Plans continue for South Carson Street
The design of South Carson Street has passed the halfway mark.
The Regional Transportation Commission on Wednesday voted to recommend the Board of Supervisors approve the 60 percent design of the road.
Dan Stucky, Carson City engineer, gave a presentation on the project and addressed some comments that came up when the earlier 30 percent milestone was discussed.
Based on that feedback, the design was modified to add a northbound right turn pocket at Koontz Lane, and extensions of a northbound right turn pocket at 5th Street, a southbound left turn at Eagle Station, and a northbound left turn at Clearview Drive.
The multi-use path on the east side of Carson Street is also being extended to Stewart Street.
The design now includes two pedestrian crosswalks, one in the 3300 block in front of Applebee’s Grill & Bar, and another in the 2300 block between Rhodes Street on the west side and Colorado Street on the east side.
The crossings will include flashing beacon lights pedestrians activate and a refuge island in the middle for walkers and bicyclists to wait for traffic to stop.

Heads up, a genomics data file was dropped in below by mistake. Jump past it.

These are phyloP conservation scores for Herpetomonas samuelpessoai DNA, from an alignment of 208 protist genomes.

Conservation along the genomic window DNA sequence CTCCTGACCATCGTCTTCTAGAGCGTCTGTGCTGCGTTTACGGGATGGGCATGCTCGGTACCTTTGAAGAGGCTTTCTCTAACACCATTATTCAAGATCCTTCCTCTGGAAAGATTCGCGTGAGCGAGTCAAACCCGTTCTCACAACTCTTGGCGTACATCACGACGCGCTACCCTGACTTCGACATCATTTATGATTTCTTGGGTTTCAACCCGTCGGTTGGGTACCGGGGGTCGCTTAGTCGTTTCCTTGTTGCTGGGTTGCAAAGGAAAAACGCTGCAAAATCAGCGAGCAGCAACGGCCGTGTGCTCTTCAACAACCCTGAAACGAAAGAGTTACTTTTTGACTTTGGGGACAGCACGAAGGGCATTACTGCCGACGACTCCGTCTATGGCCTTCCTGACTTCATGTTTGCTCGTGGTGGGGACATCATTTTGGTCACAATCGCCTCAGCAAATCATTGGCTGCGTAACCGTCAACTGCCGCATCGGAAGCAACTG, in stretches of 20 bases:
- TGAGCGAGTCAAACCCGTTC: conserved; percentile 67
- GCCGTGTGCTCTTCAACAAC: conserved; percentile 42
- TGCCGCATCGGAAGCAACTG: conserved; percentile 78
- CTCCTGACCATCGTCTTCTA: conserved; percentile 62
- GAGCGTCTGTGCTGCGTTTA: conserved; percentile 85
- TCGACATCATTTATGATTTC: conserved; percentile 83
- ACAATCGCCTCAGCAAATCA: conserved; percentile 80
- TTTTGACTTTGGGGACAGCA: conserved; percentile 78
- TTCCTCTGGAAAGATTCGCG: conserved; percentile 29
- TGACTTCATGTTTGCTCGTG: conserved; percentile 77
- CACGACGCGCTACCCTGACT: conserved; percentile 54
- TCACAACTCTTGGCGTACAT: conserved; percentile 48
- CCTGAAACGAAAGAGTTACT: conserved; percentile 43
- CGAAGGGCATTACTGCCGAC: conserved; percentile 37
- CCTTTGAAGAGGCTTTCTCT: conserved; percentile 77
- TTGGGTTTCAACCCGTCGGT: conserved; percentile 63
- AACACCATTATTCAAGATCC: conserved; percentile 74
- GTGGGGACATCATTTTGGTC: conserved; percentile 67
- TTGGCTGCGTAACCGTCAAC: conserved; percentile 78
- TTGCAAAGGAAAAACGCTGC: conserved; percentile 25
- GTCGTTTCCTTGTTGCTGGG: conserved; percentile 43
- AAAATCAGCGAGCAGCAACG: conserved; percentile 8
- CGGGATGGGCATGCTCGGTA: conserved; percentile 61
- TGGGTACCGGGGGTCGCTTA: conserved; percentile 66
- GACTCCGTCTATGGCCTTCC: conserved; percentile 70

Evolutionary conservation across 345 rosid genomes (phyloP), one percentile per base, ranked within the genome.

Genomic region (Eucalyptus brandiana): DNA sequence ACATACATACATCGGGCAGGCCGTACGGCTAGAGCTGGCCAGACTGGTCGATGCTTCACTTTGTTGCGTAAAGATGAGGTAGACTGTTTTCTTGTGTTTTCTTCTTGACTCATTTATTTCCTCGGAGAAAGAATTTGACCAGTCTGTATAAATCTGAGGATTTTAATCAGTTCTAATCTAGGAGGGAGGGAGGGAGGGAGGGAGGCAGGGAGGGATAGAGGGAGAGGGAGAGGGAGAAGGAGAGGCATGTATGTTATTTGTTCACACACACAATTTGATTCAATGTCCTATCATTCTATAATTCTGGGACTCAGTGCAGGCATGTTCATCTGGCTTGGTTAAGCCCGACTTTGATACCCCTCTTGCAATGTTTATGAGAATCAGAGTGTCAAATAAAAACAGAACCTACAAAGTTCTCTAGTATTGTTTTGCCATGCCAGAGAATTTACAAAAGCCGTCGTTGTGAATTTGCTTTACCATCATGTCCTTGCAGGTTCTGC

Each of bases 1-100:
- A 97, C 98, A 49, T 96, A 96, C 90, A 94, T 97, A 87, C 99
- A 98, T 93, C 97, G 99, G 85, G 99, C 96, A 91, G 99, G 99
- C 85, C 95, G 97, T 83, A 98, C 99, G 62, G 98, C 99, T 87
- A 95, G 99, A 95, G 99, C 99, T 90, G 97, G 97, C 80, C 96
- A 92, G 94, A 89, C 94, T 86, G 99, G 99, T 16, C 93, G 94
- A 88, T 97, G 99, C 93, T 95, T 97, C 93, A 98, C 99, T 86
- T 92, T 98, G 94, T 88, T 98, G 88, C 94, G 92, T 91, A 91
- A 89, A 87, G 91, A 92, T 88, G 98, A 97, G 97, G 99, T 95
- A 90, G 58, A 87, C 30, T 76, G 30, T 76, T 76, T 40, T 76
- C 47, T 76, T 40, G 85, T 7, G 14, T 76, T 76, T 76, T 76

Stucky said the roundabout is being designed with a future leg to Curry Street in mind.
“We think the Curry Street connection could happen sooner than expected,” Stucky told the RTC.
The U.S. Forest Service occupies an office and surrounding land between Carson and Curry streets at Stewart Street where the roundabout is going in.
Also likely in the future is a traffic signal at Appion Way at the southern end of the project.
Lucia Maloney, transportation manager, said a traffic study required for a proposed apartment complex on Cochise Street said the increased traffic caused by the development would necessitate a traffic signal.
There’s other development going on in the area and after the meeting Darren Schulz, Public Works director, said the city would work with developers to share the costs of installing a new signal.
The South Carson Street project is on track to begin construction in early 2020. The project will start with utility work at both ends of the road and then paving will likely start at the north end to ensure the portion between 5th and Stewart streets is completed by Nevada Day because it’s part of the parade route. The entire construction project is expected to take nine to 12 months.
“People will be able to get to businesses (on South Carson Street) during construction,” said Stucky.
A public meeting to discuss the project is being planned for April 12.